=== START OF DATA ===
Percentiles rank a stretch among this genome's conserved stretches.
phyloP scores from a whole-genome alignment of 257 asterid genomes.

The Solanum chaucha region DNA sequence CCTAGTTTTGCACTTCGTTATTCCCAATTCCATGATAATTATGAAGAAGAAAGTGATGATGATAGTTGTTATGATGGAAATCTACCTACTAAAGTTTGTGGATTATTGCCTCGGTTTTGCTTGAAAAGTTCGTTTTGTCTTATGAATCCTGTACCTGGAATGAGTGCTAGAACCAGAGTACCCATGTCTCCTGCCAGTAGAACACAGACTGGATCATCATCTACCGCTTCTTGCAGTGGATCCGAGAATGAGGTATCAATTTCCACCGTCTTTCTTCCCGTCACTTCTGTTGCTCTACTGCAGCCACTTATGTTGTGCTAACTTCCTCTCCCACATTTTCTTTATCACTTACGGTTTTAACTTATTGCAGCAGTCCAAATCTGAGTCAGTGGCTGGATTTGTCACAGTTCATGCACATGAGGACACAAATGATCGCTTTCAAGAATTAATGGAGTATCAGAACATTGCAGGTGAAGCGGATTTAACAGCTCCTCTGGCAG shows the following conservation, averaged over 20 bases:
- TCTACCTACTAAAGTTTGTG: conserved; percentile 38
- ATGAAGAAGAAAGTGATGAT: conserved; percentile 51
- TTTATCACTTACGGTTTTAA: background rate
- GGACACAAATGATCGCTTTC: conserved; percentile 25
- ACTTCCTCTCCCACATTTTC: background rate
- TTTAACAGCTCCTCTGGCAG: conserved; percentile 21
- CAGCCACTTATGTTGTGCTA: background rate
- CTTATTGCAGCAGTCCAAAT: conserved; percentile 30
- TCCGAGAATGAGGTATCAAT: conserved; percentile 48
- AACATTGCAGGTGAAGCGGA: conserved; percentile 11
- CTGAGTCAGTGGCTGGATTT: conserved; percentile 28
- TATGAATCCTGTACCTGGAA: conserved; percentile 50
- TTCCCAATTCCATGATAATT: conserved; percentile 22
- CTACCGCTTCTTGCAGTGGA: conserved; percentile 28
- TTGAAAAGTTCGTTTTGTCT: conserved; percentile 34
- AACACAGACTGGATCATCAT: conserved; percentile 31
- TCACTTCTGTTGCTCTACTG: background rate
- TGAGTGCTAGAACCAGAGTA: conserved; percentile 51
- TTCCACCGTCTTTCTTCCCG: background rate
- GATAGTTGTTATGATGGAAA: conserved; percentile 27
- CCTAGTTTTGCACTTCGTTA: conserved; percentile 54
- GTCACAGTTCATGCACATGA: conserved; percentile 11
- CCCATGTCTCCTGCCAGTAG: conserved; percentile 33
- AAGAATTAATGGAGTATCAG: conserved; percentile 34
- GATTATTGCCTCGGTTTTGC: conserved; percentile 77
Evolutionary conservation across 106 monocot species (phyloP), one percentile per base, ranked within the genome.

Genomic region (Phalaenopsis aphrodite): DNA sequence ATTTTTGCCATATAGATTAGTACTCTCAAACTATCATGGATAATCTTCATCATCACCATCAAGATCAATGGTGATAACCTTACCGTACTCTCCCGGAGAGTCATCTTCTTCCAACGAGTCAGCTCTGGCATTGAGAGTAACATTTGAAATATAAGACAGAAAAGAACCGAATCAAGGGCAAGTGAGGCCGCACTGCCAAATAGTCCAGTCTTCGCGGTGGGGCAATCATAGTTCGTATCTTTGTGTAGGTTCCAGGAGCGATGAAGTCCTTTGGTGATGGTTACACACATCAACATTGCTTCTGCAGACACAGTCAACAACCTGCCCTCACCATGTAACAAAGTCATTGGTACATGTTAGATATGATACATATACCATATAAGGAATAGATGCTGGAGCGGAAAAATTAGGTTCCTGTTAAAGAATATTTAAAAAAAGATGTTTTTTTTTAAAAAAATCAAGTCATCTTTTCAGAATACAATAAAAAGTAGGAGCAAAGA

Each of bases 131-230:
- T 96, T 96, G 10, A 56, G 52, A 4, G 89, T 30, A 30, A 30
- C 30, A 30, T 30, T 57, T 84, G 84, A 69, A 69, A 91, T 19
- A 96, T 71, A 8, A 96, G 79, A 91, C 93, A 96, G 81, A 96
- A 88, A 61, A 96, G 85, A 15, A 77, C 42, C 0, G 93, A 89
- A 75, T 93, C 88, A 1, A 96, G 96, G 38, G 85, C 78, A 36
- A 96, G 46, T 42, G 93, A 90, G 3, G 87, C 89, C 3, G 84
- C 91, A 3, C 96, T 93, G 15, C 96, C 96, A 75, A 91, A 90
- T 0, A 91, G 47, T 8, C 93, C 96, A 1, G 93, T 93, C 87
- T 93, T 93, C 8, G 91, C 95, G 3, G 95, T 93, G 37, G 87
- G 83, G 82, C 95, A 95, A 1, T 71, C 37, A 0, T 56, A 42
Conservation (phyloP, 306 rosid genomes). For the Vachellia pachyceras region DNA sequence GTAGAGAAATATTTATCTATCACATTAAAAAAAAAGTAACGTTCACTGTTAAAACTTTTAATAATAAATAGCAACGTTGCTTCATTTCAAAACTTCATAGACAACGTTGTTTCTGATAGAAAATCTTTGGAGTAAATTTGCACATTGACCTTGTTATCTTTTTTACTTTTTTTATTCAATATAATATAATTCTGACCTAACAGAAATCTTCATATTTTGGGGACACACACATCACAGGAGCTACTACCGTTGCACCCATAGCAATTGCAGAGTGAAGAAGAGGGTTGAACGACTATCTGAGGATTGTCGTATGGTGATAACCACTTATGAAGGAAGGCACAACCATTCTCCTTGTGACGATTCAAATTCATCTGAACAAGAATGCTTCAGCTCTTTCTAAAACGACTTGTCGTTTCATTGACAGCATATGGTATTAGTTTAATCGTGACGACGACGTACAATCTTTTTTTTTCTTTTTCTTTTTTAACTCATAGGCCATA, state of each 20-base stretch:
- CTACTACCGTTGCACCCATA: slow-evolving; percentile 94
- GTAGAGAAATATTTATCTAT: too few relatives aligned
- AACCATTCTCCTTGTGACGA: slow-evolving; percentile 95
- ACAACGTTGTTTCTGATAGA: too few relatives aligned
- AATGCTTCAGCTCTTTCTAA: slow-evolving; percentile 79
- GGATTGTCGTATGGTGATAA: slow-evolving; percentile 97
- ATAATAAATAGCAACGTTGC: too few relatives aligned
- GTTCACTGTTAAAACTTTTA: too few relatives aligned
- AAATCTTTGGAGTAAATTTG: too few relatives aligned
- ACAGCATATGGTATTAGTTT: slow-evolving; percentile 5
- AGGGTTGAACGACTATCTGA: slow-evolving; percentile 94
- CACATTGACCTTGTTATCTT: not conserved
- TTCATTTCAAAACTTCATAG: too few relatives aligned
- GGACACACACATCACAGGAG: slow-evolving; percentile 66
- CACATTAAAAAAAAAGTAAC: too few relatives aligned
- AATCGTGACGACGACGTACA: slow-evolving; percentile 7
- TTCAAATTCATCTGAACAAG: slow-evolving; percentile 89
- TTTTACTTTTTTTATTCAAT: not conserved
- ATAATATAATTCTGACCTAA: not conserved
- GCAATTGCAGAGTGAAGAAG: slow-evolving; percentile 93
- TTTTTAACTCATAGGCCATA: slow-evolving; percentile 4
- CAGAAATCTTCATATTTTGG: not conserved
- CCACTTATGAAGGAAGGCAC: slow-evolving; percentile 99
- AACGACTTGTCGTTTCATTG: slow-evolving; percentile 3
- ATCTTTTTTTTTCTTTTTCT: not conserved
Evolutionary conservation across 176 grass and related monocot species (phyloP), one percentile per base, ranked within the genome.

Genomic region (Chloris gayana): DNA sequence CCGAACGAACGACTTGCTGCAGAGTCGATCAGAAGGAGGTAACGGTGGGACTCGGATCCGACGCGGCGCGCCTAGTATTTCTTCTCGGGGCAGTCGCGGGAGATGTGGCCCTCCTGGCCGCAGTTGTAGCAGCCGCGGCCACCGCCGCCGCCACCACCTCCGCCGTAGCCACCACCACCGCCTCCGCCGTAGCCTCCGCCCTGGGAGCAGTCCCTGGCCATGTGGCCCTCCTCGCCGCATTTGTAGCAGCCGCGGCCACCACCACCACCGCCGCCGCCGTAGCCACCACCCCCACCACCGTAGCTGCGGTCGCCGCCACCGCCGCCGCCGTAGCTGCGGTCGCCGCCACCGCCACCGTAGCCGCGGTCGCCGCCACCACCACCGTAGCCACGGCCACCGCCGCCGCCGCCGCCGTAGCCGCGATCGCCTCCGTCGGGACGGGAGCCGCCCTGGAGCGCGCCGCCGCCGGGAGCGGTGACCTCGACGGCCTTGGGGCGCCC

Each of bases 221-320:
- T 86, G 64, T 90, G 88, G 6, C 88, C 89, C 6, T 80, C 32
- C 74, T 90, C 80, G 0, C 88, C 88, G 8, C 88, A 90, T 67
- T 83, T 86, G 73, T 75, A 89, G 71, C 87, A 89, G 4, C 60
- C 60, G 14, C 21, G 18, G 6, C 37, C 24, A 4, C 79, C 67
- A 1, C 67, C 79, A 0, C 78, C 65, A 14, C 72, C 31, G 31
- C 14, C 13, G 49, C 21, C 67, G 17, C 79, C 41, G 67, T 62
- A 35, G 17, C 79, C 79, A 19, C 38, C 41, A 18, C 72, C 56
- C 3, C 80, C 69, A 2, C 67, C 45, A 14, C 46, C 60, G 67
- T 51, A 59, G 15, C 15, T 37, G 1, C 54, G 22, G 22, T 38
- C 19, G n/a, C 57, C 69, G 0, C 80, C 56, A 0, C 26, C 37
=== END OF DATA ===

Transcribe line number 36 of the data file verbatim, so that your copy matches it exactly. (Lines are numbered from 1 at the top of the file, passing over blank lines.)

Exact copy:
- A 75, T 93, C 88, A 1, A 96, G 96, G 38, G 85, C 78, A 36